The most recent press releases about innovation >>>

Die letzten 5 Focus-News des innovations-reports im Überblick:

Im Focus: Data storage using individual molecules

Researchers from the University of Basel have reported a new method that allows the physical state of just a few atoms or molecules within a network to be controlled. It is based on the spontaneous self-organization of molecules into extensive networks with pores about one nanometer in size. In the journal ‘small’, the physicists reported on their investigations, which could be of particular importance for the development of new storage devices.

Around the world, researchers are attempting to shrink data storage devices to achieve as large a storage capacity in as small a space as possible. In almost...

Im Focus: Data use draining your battery? Tiny device to speed up memory while also saving power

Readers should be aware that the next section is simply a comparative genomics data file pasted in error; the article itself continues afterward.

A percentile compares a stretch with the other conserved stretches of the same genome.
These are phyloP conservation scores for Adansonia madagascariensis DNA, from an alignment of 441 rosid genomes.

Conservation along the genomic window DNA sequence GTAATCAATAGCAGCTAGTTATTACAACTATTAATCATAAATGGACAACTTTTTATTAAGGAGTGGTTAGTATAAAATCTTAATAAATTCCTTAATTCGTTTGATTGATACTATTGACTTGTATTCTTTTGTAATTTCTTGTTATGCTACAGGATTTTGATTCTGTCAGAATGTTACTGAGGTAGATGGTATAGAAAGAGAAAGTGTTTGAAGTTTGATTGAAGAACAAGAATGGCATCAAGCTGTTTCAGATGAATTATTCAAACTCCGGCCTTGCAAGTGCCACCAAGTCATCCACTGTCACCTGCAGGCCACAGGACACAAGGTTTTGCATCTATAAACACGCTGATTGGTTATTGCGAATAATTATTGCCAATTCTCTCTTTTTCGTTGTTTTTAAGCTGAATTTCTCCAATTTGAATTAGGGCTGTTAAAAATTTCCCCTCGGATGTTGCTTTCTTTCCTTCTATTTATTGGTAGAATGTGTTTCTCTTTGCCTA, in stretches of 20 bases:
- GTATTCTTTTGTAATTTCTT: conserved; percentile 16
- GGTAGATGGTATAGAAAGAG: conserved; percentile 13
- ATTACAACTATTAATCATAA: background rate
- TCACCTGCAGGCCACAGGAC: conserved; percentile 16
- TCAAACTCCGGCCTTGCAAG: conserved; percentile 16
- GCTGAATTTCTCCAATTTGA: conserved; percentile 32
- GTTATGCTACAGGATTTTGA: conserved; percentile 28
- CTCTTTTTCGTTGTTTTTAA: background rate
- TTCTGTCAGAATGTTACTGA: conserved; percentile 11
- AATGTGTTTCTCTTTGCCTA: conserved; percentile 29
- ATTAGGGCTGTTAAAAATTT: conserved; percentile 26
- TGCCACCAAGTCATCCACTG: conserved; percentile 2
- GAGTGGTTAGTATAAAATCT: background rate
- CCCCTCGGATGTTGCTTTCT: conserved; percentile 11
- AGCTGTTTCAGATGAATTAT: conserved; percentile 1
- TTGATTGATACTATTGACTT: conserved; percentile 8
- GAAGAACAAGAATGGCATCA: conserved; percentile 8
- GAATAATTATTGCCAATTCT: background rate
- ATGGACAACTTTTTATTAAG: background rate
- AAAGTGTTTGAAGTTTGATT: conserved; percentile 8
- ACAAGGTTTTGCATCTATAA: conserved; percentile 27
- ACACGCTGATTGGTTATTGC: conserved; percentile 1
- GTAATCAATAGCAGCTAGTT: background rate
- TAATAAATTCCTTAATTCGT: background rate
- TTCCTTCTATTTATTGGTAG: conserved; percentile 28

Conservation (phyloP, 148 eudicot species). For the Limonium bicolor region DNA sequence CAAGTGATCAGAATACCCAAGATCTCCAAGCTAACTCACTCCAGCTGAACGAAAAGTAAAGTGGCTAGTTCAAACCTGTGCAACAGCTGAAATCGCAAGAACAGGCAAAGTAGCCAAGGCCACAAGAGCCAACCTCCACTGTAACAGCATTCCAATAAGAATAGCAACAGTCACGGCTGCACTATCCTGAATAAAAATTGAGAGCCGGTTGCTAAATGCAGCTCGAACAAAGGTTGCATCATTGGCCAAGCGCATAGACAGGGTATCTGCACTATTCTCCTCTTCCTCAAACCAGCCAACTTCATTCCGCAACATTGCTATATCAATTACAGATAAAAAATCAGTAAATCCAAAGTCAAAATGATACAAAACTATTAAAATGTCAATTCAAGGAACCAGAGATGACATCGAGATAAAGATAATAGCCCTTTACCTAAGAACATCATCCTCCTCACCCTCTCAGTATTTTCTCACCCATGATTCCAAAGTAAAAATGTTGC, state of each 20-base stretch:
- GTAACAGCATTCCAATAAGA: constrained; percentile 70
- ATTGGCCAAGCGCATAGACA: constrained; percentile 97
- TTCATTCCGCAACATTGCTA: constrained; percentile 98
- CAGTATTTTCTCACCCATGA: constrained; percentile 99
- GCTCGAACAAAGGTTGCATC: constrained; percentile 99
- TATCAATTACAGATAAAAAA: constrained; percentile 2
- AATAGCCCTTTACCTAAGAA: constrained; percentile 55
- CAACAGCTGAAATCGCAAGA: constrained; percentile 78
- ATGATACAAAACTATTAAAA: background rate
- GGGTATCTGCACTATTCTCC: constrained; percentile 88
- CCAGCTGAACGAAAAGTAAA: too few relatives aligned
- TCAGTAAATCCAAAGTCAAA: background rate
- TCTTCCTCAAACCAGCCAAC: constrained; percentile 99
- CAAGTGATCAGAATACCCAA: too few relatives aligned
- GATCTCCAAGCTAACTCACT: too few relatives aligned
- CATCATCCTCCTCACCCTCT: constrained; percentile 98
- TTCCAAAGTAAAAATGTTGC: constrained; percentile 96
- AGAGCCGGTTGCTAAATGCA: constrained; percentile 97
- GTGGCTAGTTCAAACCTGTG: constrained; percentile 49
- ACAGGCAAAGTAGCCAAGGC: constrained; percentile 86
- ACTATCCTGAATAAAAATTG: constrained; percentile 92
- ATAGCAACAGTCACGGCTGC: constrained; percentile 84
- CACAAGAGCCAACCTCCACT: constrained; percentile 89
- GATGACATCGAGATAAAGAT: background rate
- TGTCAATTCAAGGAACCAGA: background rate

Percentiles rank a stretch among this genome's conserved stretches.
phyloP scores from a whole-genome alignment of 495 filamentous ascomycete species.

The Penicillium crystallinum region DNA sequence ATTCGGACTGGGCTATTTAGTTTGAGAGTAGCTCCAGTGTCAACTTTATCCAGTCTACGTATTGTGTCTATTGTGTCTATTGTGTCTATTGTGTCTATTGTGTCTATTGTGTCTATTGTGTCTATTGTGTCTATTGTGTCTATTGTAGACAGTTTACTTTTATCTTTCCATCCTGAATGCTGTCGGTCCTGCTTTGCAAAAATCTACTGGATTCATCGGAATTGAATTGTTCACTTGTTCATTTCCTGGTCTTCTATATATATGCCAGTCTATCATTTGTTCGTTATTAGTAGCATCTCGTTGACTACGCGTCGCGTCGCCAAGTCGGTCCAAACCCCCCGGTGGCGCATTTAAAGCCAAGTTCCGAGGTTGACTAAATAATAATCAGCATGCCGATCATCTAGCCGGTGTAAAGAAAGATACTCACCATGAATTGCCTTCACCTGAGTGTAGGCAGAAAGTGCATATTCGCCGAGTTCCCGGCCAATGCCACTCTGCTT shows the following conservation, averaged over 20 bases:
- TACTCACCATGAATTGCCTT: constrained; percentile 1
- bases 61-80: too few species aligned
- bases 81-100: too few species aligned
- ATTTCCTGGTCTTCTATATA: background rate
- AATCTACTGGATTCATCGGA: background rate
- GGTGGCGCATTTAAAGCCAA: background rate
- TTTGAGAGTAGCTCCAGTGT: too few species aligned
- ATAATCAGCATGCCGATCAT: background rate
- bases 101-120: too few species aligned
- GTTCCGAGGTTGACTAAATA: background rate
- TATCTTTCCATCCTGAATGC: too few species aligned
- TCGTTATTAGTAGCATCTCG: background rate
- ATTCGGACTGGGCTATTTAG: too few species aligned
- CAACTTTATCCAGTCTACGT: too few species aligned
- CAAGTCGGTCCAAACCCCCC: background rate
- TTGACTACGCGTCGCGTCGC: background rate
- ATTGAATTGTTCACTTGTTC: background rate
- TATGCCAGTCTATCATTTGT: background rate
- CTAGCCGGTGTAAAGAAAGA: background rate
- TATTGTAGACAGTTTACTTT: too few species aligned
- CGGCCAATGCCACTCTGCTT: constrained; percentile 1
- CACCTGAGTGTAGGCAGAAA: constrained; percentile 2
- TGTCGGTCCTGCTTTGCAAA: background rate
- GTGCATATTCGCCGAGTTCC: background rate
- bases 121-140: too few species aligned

The more objects we make "smart," from watches to entire buildings, the greater the need for these devices to store and retrieve massive amounts of data quickly without consuming too much power.

Millions of new memory cells could be part of a computer chip and provide that speed and energy savings, thanks to the discovery of a previously unobserved...

Im Focus: An energy-efficient way to stay warm: Sew high-tech heating patches to your clothes

Personal patches could reduce energy waste in buildings, Rutgers-led study says

What if, instead of turning up the thermostat, you could warm up with high-tech, flexible patches sewn into your clothes - while significantly reducing your...

Im Focus: Lethal combination: Drug cocktail turns off the juice to cancer cells

A widely used diabetes medication combined with an antihypertensive drug specifically inhibits tumor growth – this was discovered by researchers from the University of Basel’s Biozentrum two years ago. In a follow-up study, recently published in “Cell Reports”, the scientists report that this drug cocktail induces cancer cell death by switching off their energy supply.